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Authors: W Somerset Maugham

(1941) Up at the Villa

BOOK: (1941) Up at the Villa
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UP AT THE VILLA

William Somerset Maugham

 

1

THE villa stood on the top of a hill. From the terrace in
front of it you had a magnificent view of Florence; behind was an old garden,
with few flowers, but with fine trees, hedges of cut box, grass walks and an
artificial grotto in which water cascaded with a cool, silvery sound from a
cornucopia. The house had been built in the sixteenth century by a noble
Florentine, whose impoverished descendants had sold it to some English people,
and it was they who had lent it for a period to Mary Panton. Though the rooms
were large and lofty, it was of no great size and she managed very well with
the three servants they had left her. It was somewhat scantily furnished with
fine old furniture and it had an air; and though there was no central heating,
so that when she had arrived at the end of March it had been still bitterly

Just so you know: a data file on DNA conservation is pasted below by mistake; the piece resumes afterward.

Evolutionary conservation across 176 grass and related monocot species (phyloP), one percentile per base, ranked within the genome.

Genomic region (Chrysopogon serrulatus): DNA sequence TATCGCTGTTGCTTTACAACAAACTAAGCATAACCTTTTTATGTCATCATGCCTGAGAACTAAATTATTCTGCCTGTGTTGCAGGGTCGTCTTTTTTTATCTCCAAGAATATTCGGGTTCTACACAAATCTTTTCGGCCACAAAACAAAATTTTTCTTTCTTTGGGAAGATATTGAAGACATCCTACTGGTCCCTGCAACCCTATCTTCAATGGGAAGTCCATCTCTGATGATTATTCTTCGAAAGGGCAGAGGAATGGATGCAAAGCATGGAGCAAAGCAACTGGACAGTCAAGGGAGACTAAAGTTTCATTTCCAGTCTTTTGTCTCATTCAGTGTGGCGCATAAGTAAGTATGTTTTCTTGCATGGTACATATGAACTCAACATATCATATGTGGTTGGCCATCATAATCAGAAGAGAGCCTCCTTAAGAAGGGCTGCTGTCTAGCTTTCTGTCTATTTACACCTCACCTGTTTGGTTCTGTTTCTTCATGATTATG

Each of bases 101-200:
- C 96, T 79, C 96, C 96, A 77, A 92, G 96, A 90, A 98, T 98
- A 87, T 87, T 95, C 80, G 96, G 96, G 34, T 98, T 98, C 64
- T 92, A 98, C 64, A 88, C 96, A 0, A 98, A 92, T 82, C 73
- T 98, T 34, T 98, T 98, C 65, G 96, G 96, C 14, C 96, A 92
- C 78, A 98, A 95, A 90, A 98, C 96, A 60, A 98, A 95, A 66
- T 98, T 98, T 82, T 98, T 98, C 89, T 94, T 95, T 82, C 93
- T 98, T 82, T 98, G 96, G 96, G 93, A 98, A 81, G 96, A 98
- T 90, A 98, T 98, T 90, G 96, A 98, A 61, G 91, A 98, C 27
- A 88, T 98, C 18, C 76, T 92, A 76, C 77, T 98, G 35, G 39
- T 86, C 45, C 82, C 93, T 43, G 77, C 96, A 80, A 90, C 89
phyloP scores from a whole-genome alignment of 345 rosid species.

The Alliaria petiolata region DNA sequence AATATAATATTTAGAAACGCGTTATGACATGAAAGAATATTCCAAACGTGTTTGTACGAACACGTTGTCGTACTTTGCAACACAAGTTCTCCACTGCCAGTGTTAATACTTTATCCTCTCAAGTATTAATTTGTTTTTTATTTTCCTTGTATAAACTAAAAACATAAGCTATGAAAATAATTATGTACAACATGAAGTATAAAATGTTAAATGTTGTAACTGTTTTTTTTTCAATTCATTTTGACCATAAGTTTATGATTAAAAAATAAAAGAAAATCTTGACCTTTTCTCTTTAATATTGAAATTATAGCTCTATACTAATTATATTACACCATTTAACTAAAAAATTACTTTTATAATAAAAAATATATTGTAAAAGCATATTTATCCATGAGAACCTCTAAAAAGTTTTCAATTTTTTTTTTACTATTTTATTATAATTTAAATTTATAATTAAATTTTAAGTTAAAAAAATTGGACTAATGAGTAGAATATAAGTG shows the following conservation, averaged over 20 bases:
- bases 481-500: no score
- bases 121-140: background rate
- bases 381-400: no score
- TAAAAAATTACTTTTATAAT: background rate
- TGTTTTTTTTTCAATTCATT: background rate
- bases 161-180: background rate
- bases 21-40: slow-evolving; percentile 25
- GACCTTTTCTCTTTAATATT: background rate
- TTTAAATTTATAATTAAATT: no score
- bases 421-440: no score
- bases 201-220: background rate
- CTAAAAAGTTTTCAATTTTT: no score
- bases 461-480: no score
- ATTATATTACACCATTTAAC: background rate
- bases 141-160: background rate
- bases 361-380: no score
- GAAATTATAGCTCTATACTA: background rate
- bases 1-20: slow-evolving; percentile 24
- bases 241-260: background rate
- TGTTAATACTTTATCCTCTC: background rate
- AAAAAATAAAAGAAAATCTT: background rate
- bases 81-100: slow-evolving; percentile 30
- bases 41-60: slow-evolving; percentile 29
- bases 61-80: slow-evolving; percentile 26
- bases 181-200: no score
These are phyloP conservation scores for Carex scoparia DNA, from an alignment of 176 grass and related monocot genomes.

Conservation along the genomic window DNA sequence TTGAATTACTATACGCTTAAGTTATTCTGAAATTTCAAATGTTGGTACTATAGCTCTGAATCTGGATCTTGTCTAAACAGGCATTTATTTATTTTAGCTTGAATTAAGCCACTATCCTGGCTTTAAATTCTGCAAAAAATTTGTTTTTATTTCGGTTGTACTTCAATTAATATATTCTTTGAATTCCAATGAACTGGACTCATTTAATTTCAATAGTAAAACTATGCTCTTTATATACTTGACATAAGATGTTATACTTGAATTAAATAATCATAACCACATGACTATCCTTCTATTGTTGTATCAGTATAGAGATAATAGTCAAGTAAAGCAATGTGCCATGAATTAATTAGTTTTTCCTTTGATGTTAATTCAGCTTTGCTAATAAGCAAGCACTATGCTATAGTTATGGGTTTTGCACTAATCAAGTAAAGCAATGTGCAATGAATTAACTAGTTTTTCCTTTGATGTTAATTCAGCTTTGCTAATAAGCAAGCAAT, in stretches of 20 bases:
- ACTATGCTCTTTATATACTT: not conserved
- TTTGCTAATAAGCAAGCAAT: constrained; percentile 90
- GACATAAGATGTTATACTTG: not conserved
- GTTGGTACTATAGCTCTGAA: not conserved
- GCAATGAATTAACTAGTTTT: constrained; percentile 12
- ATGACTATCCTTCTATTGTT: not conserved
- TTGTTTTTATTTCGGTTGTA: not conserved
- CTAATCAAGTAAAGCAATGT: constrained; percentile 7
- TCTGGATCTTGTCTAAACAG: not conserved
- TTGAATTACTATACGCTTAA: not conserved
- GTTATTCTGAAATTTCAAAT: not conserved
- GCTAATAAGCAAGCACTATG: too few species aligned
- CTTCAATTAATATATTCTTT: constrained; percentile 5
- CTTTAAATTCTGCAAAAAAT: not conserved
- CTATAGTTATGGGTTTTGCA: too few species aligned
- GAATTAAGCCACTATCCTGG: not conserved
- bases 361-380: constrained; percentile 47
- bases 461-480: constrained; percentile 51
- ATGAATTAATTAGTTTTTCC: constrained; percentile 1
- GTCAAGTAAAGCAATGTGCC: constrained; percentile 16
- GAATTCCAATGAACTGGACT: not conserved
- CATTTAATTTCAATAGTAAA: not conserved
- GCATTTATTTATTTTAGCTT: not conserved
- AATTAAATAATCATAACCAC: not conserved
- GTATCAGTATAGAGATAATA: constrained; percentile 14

cold, the Leonards, its owners, had put in bathrooms and it was comfortable
enough to live in. It was June now and Mary spent most of the day, when she was
at home, on the terrace from which she could see the domes and towers of Florence,
or in the garden behind.

For the first few weeks of her stay she had spent much
time seeing the sights: she passed pleasant mornings at the Uffizi and the
Bargello, she visited the churches and wandered at random in old streets; but
now she seldom went down to Florence except to lunch or dine with friends. She
was satisfied to lounge about the garden and read books, and if she wanted to
go out she preferred to get into the Fiat and explore the country round about.
Nothing could have been
more lovely
with its
sophisticated innocence than that Tuscan scene. When the fruit trees were in
blossom and when the poplars burst into leaf, their fresh colour crying aloud
amid the grey evergreen of the olives, she had felt a lightness of spirit she
had thought never to feel again. After the tragic death of her husband, a year
before, after the anxious months when she had to be always on hand in case the
lawyers who were gathering together what was left of his squandered fortune
wanted to see her, she had been glad to accept the Leonards' offer of this
grand old house so that she could rest her nerves and consider what she should
do with her life. After eight years of extravagant living, and an unhappy marriage,
she found herself at the age of thirty with some fine pearls and an income just
large enough, with rigid economy, for her support. Well, that was better than
it had looked at first when the lawyers, with glum faces, had told her that